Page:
Instead, the Canadian government accepted the Bank of Canada’s independent policy of not lending money to our governments, to comply with the Bank of International Settlements policies. and Paul Hellyer, former Defence Minister and founder of the Canadian Action Party of Canada, claimed that the $60 billion paid out to National and international financiers in yearly interest, from all levels of government debts combined, could instead finance an optimal health care system, tuition-free public education, social housing for all Canadians who need it, and much more.

Canadians need to wonder, whom our elected politicians are representing.

3.5 – Health Care System.

Most Canadians and the BC Health Coalition believe that Health Care Service is a human right. Everyone must have access to high quality, responsive, and appropriate health care which is publicly funded, publicly accountable and publicly provided.

Statistics and budgets show that federal and provincial governments have been eroding the public health care system, making it vulnerable to privatization. Health spending continues to decline from 7.8% of GDP in 2015/16 to a projected 7.4% by 2019/20, even as the population ages. –

According to a CCPA analysis, “…in terms of health care funding per capita: BC fell from second out of ten provinces in 2001 to eighth out of ten by 2016.”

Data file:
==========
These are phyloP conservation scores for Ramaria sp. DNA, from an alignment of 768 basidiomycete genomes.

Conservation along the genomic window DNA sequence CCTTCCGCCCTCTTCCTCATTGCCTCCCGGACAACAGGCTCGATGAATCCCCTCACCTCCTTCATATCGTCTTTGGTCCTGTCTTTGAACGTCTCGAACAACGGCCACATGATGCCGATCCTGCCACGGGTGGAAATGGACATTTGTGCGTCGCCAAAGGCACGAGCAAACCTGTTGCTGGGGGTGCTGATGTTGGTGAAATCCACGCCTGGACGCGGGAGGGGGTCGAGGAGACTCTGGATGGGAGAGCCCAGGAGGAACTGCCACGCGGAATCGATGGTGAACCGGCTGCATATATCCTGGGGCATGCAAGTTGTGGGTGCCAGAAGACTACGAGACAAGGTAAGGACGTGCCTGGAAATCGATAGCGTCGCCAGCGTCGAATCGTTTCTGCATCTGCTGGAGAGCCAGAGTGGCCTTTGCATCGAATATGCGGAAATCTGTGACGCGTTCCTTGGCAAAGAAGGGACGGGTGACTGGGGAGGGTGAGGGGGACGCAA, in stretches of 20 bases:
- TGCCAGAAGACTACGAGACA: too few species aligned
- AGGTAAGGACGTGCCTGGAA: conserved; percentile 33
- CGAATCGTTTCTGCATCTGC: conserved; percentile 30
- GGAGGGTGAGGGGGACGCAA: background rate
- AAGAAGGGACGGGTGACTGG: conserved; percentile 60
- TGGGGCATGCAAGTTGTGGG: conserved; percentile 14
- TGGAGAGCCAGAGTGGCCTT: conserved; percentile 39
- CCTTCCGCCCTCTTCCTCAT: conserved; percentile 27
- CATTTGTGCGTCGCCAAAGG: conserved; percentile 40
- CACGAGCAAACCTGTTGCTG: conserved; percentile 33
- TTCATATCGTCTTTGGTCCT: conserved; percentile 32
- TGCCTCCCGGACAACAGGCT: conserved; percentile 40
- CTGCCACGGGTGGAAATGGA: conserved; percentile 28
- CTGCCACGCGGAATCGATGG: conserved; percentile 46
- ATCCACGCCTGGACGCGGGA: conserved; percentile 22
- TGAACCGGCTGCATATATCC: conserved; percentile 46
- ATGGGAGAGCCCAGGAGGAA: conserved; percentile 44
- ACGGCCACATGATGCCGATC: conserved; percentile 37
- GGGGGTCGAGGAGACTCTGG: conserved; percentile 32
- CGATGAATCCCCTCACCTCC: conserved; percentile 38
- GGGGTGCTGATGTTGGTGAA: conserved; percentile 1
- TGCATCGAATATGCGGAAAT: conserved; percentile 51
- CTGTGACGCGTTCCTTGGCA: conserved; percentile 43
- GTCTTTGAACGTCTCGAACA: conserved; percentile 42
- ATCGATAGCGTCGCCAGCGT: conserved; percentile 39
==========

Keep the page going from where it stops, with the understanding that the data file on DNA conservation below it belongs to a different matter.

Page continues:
There is an obvious disconnect between what the for-profit businesses are lobbying the governments to do, and what most people need.

3.6 – Education System.

Many developed countries enjoy tuition-free education from kindergarten to university; whereas in Canada, our governments claim that we can not afford it, while at the same time they lower progressive income taxes which could be paying for education.
The United Public Education, UPE, a non-partisan coalition of student unions, teacher associations and other groups who represent every level of education in BC, Canada, raise awareness about the chronic under-funding of public education.

Budget Reduction of spending per Student from 3.3 to 2.5% of GDP

3.7 – Social Housing.

The federal and provincial governments in Canada developed legislation in the 1970s to provide financing for Social Housing through the Canada Mortgage and Housing Corporation, CHMC.

However, in the 1990s, contrary to the need of a significant number of citizens, who pay more than 50% of their income for housing, the federal government reduced the funds available for mortgages and eliminated the start-up funding for housing cooperatives.

3.8 – Transportation

Most environmentalists and advocates of the LEAP Manifesto would like to reduce the use of the “single user vehicle” because of its pollution effects; however, all levels of government keep increasing-budgets for highways, roads and bridges rather than for public transit vehicles and light rail infrastructure.

Obviously, increasing public transit would decrease air pollution which is detrimental to public health.

3.9 – Campaign promises often not fulfilled.

During the ’90s, the Reform and Conservative Parties campaigned for D.D. and recall legislation;
however, when a coalition of both Parties resulted in Stephen Harper becoming the prime minister, D.D. and “Recall” legislation were no longer on the agenda.

This short list of government practices in conflict with citizens illustrates and confirms the imminent need to shift from being ruled by a few party representatives, to direct democracy or citizens’ legislation by referendum.